I also tell guests not to think that a place is LGBTQ+-friendly or that public displays of affection are cool for gay couples just because they see two men holding hands. There are cultural differences tourists should be aware of. In some countries, out of deep respect or friendship, men will gently hold hands with other men, and the same for women, but that does not mean they are gay. So, I request that our guests, when we’re in public, that they be respectful of local customs and traditions.
Serengeti National Park in Tanzania
Speaking of Africa, what countries to visit for safari tours?
Jody Cole: I take guests to East and Southern Africa. The East African countries that we go to are Kenya, Tanzania, Rwanda, and Uganda… so far. I’m hoping I can get people to maybe go to Ethiopia, Chad, and the Democratic Republic of Congo, but that’s down the road. But in Southern Africa, we go to Zambia, Zimbabwe, Botswana, Namibia, South Africa, and Mozambique. And I’ve also taken people to Madagascar as well.
Are there specific safaris that you arrange that have become popular among your guests?
Jody Cole: Right now, gorillas are popular. I love Rwanda, but as you know it’s the more expensive little sister to Uganda. I would encourage people to go to Uganda because you get to see everything in Uganda. It’s chocked full of game reserves and national parks where we can do the gorillas and chimpanzees. And we can see the Big 5 (lion, leopard, rhino, elephant, and African buffalo).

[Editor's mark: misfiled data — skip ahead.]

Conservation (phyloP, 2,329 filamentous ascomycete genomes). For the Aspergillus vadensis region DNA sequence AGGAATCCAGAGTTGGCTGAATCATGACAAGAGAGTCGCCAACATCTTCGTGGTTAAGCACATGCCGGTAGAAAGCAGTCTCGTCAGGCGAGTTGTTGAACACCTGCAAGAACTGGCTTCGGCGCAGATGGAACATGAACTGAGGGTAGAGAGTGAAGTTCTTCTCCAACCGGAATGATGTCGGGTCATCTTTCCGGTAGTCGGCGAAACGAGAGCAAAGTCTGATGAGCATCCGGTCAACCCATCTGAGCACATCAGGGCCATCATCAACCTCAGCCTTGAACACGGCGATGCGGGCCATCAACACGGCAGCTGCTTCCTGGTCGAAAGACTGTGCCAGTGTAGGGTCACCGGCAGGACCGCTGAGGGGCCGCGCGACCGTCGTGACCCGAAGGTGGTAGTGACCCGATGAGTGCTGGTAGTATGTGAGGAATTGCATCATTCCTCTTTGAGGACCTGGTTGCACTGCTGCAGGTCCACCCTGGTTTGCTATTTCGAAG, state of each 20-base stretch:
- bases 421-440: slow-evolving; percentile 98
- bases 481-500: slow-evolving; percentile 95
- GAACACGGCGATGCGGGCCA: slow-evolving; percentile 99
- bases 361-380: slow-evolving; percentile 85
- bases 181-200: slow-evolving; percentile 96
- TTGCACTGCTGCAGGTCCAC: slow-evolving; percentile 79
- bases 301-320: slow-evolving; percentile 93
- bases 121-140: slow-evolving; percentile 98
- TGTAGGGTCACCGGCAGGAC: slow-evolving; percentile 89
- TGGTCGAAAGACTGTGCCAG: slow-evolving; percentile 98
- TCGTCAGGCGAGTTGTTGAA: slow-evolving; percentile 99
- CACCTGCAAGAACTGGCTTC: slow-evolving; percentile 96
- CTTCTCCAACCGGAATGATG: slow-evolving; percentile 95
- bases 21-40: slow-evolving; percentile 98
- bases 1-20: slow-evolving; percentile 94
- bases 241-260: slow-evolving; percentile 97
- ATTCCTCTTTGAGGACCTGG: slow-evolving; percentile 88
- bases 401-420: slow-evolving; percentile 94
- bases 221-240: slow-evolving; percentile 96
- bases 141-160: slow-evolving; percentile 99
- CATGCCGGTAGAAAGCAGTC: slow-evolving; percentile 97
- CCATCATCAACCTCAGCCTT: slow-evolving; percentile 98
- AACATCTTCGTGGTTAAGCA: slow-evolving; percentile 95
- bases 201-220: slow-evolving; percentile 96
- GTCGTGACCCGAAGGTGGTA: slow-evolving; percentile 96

I call South Africa – Safari 101. You get Cape Town, the Winelands, you get paved roads, and you can do a safari and see all the things you want to see on a 10-day trip – that’s what most people do anyway. Botswana and other places seem to be people’s second or third trips.
Jody with her co-guide Cyril in Northern Kruger National Park
Are you the only guide on game drives during a Wild Rainbows safari?
Jody Cole: I team up with the lodge or camp guide to share the guiding duties. I have global knowledge of safaris and 25 years of experience. The local camp guide has knowledge of the area and the wildlife in the area. So they have stories for example about a specific pride of lions and their lineage or the details about the local matriarchal elephant herds. We balance each other out really well with a fun dynamic and offer guests a broad spectrum of knowledge they can tap into during the trip.
So, I’m curious. Is there a special training process you must go through to become a certified safari guide?
Jody Cole: There’s an organization in South Africa called the Field Guides Association of Southern Africa (FGASA) that works hand in hand with a governmental entity that certifies guides (CATHSSETA). FGASA sets an even higher standard if you want good training. So, that’s what I did starting in 2008. So, I did Level 1, which at the time, was 28 days and we learned everything from the formation of the planets to the formation of clouds. We had to learn a lot about the constellations that occur in the Southern Hemisphere and anything in between including knowledge about trees, soil, animals, you name it, and it was fantastic!